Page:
Coevolutionary Shared Niching

Coevolutionary Shared Niching #

Name #

Coevolutionary Shared Niching (CSN)

Taxonomy #

Coevolutionary Shared Niching is a technique in the field of Evolutionary Computation, which is a subfield of Computational Intelligence. It is closely related to other coevolutionary algorithms such as Cooperative Coevolution and Competitive Coevolution.

  • Computational Intelligence
    • Evolutionary Computation
      • Evolutionary Algorithms
        • Genetic Algorithms
        • Coevolutionary Algorithms
          • Cooperative Coevolution
          • Competitive Coevolution
          • Coevolutionary Shared Niching

Strategy #

Coevolutionary Shared Niching is a technique that combines the principles of coevolution and niching to maintain population diversity and prevent premature convergence in evolutionary algorithms. The algorithm maintains multiple subpopulations, each focusing on a specific subproblem or niche of the search space.

Subpopulations and Niches #

In CSN, the population is divided into several subpopulations, each representing a different niche or subproblem. These subpopulations evolve independently, allowing them to specialize in their respective niches. This division helps maintain diversity and prevents any single subpopulation from dominating the search process.

Coevolution and Interaction #

The subpopulations in CSN coevolve, meaning they influence each other’s evolution through their interactions. Individuals from different subpopulations are evaluated based on their performance against individuals from other subpopulations. This interaction creates a dynamic fitness landscape, where the fitness of an individual depends on its ability to solve its specific subproblem and its performance against other subpopulations.

Shared Fitness and Collaboration #

CSN introduces the concept of shared fitness, where the fitness of an individual is determined not only by its own performance but also by the performance of individuals from other subpopulations that share the same niche. This encourages collaboration between individuals within the same niche, as their success is tied to the success of their niche as a whole.

Niche Radius and Crowding #

To maintain diversity within each niche, CSN employs a crowding mechanism based on the niche radius. The niche radius determines the distance threshold within which individuals are considered to be in the same niche. When the number of individuals within a niche exceeds a certain limit, the crowding mechanism removes the least fit individuals to prevent overcrowding and maintain diversity.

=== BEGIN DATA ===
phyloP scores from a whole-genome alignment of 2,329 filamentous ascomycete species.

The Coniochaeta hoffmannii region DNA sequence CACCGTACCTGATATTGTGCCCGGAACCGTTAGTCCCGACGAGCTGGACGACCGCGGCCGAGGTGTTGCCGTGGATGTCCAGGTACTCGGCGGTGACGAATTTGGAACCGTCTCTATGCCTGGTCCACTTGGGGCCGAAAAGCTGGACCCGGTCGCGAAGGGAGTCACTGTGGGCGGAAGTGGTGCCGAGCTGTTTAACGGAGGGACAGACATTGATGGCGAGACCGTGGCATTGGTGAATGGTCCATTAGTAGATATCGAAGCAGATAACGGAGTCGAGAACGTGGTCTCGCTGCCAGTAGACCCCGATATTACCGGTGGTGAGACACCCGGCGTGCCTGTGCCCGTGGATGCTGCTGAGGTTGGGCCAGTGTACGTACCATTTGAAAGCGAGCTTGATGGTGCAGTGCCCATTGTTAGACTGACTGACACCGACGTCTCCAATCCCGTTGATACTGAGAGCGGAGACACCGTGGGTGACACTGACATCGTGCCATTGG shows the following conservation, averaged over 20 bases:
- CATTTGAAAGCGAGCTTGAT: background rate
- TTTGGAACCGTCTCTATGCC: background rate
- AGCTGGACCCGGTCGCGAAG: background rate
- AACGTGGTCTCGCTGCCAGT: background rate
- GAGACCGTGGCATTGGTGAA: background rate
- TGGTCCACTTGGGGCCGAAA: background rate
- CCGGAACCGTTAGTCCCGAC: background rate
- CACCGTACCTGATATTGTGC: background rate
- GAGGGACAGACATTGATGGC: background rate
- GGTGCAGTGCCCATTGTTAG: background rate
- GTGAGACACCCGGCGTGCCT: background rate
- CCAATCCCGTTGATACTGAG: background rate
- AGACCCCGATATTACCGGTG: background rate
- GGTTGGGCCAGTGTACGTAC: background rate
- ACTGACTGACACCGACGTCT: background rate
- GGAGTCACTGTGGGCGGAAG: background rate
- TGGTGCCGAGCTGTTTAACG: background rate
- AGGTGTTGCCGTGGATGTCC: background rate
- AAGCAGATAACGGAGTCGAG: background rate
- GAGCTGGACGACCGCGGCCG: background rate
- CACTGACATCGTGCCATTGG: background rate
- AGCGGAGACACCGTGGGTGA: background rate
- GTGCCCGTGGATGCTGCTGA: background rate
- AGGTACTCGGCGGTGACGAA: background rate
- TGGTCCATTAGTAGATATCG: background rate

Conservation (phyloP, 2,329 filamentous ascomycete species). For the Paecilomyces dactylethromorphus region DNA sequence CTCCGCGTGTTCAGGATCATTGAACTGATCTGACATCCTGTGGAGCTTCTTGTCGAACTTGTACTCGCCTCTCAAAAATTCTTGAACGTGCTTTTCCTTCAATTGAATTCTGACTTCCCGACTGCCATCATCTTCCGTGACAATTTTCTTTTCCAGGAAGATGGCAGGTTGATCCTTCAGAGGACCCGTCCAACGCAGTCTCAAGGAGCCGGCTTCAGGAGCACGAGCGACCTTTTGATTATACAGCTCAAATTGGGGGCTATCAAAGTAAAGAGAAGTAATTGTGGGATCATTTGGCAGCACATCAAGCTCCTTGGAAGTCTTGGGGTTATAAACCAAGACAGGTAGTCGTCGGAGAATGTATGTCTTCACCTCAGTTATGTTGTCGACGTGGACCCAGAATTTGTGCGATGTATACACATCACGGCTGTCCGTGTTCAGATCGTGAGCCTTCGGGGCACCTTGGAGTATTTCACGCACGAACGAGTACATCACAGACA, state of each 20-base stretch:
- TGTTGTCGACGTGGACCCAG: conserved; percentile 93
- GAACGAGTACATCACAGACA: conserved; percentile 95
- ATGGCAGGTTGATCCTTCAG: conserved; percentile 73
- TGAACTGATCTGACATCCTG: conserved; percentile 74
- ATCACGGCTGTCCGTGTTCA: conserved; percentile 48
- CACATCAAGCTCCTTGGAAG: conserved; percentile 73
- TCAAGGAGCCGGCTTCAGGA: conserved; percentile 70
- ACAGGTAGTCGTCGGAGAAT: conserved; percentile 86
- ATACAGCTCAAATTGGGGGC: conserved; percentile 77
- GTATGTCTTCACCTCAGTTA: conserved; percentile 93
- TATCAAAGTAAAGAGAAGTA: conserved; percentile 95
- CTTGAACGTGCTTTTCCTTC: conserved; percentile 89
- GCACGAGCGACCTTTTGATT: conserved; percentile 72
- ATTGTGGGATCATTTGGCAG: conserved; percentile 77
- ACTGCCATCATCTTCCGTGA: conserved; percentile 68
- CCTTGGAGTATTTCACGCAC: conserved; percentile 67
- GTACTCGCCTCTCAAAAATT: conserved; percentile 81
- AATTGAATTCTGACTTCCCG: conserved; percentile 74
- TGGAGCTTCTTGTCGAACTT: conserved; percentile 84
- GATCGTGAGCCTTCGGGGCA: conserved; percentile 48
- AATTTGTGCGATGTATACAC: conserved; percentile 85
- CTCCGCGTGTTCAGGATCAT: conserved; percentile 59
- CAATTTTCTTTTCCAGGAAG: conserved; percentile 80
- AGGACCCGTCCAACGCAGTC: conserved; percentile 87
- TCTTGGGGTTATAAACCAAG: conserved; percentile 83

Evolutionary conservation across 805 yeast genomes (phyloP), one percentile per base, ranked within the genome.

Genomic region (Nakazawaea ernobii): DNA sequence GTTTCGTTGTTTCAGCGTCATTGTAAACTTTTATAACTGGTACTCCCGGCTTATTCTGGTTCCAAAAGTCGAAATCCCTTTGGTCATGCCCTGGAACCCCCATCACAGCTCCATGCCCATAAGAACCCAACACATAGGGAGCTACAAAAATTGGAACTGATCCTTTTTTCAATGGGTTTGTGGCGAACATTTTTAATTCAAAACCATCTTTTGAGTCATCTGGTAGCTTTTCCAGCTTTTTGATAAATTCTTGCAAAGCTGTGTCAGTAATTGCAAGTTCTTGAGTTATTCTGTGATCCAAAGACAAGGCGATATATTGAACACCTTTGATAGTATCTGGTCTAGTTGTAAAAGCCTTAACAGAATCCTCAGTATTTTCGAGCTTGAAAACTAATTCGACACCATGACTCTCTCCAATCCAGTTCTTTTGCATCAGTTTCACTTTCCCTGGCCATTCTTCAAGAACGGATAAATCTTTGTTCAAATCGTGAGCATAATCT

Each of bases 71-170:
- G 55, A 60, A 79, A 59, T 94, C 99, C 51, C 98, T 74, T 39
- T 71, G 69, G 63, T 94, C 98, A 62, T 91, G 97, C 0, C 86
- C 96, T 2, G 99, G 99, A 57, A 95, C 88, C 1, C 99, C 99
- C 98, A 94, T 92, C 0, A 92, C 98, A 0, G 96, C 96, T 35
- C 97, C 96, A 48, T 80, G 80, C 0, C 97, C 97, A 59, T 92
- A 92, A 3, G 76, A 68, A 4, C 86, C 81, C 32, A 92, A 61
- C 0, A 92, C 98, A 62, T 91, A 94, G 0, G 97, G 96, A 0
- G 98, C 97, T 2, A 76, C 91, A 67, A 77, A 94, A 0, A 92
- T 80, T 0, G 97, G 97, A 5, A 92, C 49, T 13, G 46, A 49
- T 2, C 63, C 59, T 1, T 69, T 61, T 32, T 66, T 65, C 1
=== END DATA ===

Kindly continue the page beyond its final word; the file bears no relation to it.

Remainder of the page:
Procedure #

Data Structures #

  • Individual: A structure representing a candidate solution, which consists of:
    • Genotype: An array or string representing the genetic encoding of the solution.
    • Fitness: The fitness value of the individual.
    • Species: The species to which the individual belongs.
  • Population: An array of individuals.
  • Species: A set of individuals that share similar characteristics or belong to the same niche.
  • Shared Fitness: The fitness value of an individual after applying the shared niching mechanism.

Parameters #

  • Population Size: The number of individuals in the population.
  • Maximum Number of Generations: The maximum number of generations to run the algorithm.
  • Crossover Probability: The probability of applying the crossover operator to create offspring.
  • Mutation Probability: The probability of applying the mutation operator to modify an individual.
  • Niche Radius: The distance threshold for determining the sharing of fitness among individuals.
  • Sharing Function: A function that determines the degree of sharing between individuals based on their distance.

Steps #

  1. Initialize the population
    1. For each individual in the population:
      1. Randomly initialize the genotype.
      2. Evaluate the fitness of the individual.
      3. Assign the individual to a species based on its characteristics.
  2. For each generation until the maximum number of generations is reached:
    1. Apply the shared niching mechanism
      1. For each species:
        1. Calculate the shared fitness of individuals within the species
          1. For each individual in the species:
            1. Calculate the niche count
              1. For each other individual in the population:
                1. Calculate the distance between the individuals.
                2. If the distance is within the niche radius: